“I just went to a Bruce Springsteen concert and he said that the most important equation in life is one plus one equals three. You need that for love, you need that to make music and you need that to make a great hotel. You put all the details together and you wind up with something that is more than the sum of the individual parts.”
~Ian Schrager, famed NYC Hotelier
When it comes to travel accommodations, modern day explorers crave authentic places with a sense of personality. In response, interior designers are shifting their design philosophy. Here, we examine 6 leading design trends for hospitalities and how the design of a space is used to influence the overall experience of guests.
No longer is it enough to ask guests to re-use their towels from time to time. The customer is demanding their hotels boast additional green credentials. Increasingly, travellers are speaking with their travel dollars, seeking to stay in properties that are built sustainably, source locally and incorporate energy conserving technologies. These might include thermostats that detect when occupants are in a room so heating and cooling is provided on an as-needed basis only or lighting systems in rooms and corridors that dim or turn off automatically when hallways and guest rooms are empty.
Other hotels are harnessing solar power and even alternative fuels like coconut oil to power their properties and collecting rainwater from roofs to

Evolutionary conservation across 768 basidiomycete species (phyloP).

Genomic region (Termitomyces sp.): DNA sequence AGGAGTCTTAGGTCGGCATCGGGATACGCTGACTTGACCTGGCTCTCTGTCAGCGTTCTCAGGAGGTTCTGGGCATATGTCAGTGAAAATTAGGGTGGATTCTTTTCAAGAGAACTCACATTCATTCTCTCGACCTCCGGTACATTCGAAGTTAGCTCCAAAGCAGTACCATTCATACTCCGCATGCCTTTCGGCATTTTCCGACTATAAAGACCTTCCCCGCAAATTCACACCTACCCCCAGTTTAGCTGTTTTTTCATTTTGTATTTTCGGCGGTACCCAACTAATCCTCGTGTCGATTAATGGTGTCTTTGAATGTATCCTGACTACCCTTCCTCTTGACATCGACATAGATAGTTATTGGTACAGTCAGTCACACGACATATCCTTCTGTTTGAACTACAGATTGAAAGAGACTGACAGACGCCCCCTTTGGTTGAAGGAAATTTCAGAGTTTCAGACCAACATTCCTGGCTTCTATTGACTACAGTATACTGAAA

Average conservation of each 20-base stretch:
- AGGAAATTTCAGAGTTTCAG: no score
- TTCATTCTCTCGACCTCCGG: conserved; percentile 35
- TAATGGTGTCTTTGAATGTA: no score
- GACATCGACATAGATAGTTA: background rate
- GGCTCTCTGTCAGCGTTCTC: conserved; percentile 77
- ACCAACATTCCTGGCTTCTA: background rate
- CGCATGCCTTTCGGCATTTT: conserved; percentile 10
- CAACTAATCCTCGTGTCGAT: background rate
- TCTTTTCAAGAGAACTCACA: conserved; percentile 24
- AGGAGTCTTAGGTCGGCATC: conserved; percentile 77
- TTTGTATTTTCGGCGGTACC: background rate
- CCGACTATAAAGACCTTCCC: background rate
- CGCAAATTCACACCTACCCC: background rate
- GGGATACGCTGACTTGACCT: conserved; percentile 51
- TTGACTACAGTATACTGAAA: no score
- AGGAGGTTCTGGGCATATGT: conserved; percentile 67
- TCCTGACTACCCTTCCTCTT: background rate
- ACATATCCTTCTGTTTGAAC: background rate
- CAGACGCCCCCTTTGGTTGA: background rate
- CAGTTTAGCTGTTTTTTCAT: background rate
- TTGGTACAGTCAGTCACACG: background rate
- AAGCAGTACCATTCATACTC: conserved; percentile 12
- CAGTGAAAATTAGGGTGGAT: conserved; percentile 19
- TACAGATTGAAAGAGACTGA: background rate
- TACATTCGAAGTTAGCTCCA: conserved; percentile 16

to supply all toilets and for laundry service (The Brando, French Polynesia).
Designers are also incorporating non-technological solutions into hotel design including the use of materials that are salvaged or reclaimed or ones that have been sustainably harvested or produced. The rooftop pool and bar at Brooklyn’s Hotel 1, for example, was created using reclaimed railroad ties.
And as consumers grow more aware of ingredients and the use of plastics, hotels are changing their approach to self-care products provided in hotel rooms. More and more, they are moving away from tiny plastic bottles towards refilling larger dispensers of soaps, shampoos and conditioners and using more natural, organic products.
As far as food and drink is concerned, many hotels are eliminating single use straws and ensuring all food waste is composted or donated to food banks.
Hotel guests are thirsty for authentic, local experiences and companies are responding by creating memorable experiences that remind visitors of where they are. Big brands that once promised an identical ‘brand’ experience wherever you went in the world are recognizing this is not what the modern traveler wants anymore. They expect to be wowed by every experience and thus, elements of surprise and originality are key.
A great example is the W Bellevue pictured above. Design and décor features remind guests that they are on the shores of the beautiful Lake Washington. The property feels like a lake house and evokes memories of summers spent lakeside with references to local history including legendary musical and fashion influences.